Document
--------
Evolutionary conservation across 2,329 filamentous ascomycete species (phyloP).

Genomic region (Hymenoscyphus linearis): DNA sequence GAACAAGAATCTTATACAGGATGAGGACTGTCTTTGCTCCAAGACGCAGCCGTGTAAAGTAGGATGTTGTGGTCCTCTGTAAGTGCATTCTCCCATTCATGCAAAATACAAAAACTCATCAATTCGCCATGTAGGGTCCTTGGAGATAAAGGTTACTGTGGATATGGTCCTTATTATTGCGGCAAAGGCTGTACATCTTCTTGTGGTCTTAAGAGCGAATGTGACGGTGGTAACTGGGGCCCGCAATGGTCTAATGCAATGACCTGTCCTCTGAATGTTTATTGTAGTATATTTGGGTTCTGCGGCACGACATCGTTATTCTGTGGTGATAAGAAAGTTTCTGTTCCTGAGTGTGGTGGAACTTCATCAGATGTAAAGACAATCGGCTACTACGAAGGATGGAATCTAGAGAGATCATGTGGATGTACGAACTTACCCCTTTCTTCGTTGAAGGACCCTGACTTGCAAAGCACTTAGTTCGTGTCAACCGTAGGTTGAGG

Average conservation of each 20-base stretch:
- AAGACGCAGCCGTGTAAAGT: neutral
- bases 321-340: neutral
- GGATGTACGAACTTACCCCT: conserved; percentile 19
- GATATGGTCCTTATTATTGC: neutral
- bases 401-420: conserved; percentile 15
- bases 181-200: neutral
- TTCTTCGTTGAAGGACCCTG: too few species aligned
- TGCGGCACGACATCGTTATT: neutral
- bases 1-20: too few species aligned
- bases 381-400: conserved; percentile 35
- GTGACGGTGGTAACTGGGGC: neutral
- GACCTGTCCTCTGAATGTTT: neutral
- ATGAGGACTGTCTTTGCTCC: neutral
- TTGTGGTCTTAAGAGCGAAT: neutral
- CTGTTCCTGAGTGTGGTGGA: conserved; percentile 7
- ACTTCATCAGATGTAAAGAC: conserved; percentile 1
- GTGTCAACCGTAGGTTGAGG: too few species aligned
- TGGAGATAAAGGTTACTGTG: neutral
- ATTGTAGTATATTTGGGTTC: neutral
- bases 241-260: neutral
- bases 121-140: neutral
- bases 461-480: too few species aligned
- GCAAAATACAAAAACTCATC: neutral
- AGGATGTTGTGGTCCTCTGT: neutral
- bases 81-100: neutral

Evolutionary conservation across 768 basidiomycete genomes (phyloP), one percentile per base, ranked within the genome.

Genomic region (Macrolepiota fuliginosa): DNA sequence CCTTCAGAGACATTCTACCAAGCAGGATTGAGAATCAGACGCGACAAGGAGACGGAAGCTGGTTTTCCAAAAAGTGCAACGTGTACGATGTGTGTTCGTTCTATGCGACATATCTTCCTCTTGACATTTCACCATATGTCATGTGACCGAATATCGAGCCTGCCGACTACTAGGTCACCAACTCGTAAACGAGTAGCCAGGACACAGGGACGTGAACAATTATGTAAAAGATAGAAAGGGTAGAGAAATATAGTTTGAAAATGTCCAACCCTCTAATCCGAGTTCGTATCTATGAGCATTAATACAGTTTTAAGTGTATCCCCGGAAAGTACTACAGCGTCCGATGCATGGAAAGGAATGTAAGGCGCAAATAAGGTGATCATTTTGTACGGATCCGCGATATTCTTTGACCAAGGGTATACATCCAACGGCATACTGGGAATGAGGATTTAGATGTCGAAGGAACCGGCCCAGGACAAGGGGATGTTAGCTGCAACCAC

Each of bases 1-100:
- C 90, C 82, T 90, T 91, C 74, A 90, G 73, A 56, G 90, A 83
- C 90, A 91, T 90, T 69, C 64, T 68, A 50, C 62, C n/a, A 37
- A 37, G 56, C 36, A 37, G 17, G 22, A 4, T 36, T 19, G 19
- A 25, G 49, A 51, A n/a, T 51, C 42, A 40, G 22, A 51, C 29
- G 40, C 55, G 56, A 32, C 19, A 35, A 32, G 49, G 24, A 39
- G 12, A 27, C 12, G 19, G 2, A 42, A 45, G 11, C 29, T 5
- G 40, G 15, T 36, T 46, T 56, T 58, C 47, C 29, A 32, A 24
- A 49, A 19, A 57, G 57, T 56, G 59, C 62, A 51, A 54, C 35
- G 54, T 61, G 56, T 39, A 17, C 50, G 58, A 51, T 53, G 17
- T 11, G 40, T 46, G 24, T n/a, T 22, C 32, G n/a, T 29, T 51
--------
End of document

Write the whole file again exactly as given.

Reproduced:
Evolutionary conservation across 2,329 filamentous ascomycete species (phyloP).

Genomic region (Hymenoscyphus linearis): DNA sequence GAACAAGAATCTTATACAGGATGAGGACTGTCTTTGCTCCAAGACGCAGCCGTGTAAAGTAGGATGTTGTGGTCCTCTGTAAGTGCATTCTCCCATTCATGCAAAATACAAAAACTCATCAATTCGCCATGTAGGGTCCTTGGAGATAAAGGTTACTGTGGATATGGTCCTTATTATTGCGGCAAAGGCTGTACATCTTCTTGTGGTCTTAAGAGCGAATGTGACGGTGGTAACTGGGGCCCGCAATGGTCTAATGCAATGACCTGTCCTCTGAATGTTTATTGTAGTATATTTGGGTTCTGCGGCACGACATCGTTATTCTGTGGTGATAAGAAAGTTTCTGTTCCTGAGTGTGGTGGAACTTCATCAGATGTAAAGACAATCGGCTACTACGAAGGATGGAATCTAGAGAGATCATGTGGATGTACGAACTTACCCCTTTCTTCGTTGAAGGACCCTGACTTGCAAAGCACTTAGTTCGTGTCAACCGTAGGTTGAGG

Average conservation of each 20-base stretch:
- AAGACGCAGCCGTGTAAAGT: neutral
- bases 321-340: neutral
- GGATGTACGAACTTACCCCT: conserved; percentile 19
- GATATGGTCCTTATTATTGC: neutral
- bases 401-420: conserved; percentile 15
- bases 181-200: neutral
- TTCTTCGTTGAAGGACCCTG: too few species aligned
- TGCGGCACGACATCGTTATT: neutral
- bases 1-20: too few species aligned
- bases 381-400: conserved; percentile 35
- GTGACGGTGGTAACTGGGGC: neutral
- GACCTGTCCTCTGAATGTTT: neutral
- ATGAGGACTGTCTTTGCTCC: neutral
- TTGTGGTCTTAAGAGCGAAT: neutral
- CTGTTCCTGAGTGTGGTGGA: conserved; percentile 7
- ACTTCATCAGATGTAAAGAC: conserved; percentile 1
- GTGTCAACCGTAGGTTGAGG: too few species aligned
- TGGAGATAAAGGTTACTGTG: neutral
- ATTGTAGTATATTTGGGTTC: neutral
- bases 241-260: neutral
- bases 121-140: neutral
- bases 461-480: too few species aligned
- GCAAAATACAAAAACTCATC: neutral
- AGGATGTTGTGGTCCTCTGT: neutral
- bases 81-100: neutral

Evolutionary conservation across 768 basidiomycete genomes (phyloP), one percentile per base, ranked within the genome.

Genomic region (Macrolepiota fuliginosa): DNA sequence CCTTCAGAGACATTCTACCAAGCAGGATTGAGAATCAGACGCGACAAGGAGACGGAAGCTGGTTTTCCAAAAAGTGCAACGTGTACGATGTGTGTTCGTTCTATGCGACATATCTTCCTCTTGACATTTCACCATATGTCATGTGACCGAATATCGAGCCTGCCGACTACTAGGTCACCAACTCGTAAACGAGTAGCCAGGACACAGGGACGTGAACAATTATGTAAAAGATAGAAAGGGTAGAGAAATATAGTTTGAAAATGTCCAACCCTCTAATCCGAGTTCGTATCTATGAGCATTAATACAGTTTTAAGTGTATCCCCGGAAAGTACTACAGCGTCCGATGCATGGAAAGGAATGTAAGGCGCAAATAAGGTGATCATTTTGTACGGATCCGCGATATTCTTTGACCAAGGGTATACATCCAACGGCATACTGGGAATGAGGATTTAGATGTCGAAGGAACCGGCCCAGGACAAGGGGATGTTAGCTGCAACCAC

Each of bases 1-100:
- C 90, C 82, T 90, T 91, C 74, A 90, G 73, A 56, G 90, A 83
- C 90, A 91, T 90, T 69, C 64, T 68, A 50, C 62, C n/a, A 37
- A 37, G 56, C 36, A 37, G 17, G 22, A 4, T 36, T 19, G 19
- A 25, G 49, A 51, A n/a, T 51, C 42, A 40, G 22, A 51, C 29
- G 40, C 55, G 56, A 32, C 19, A 35, A 32, G 49, G 24, A 39
- G 12, A 27, C 12, G 19, G 2, A 42, A 45, G 11, C 29, T 5
- G 40, G 15, T 36, T 46, T 56, T 58, C 47, C 29, A 32, A 24
- A 49, A 19, A 57, G 57, T 56, G 59, C 62, A 51, A 54, C 35
- G 54, T 61, G 56, T 39, A 17, C 50, G 58, A 51, T 53, G 17
- T 11, G 40, T 46, G 24, T n/a, T 22, C 32, G n/a, T 29, T 51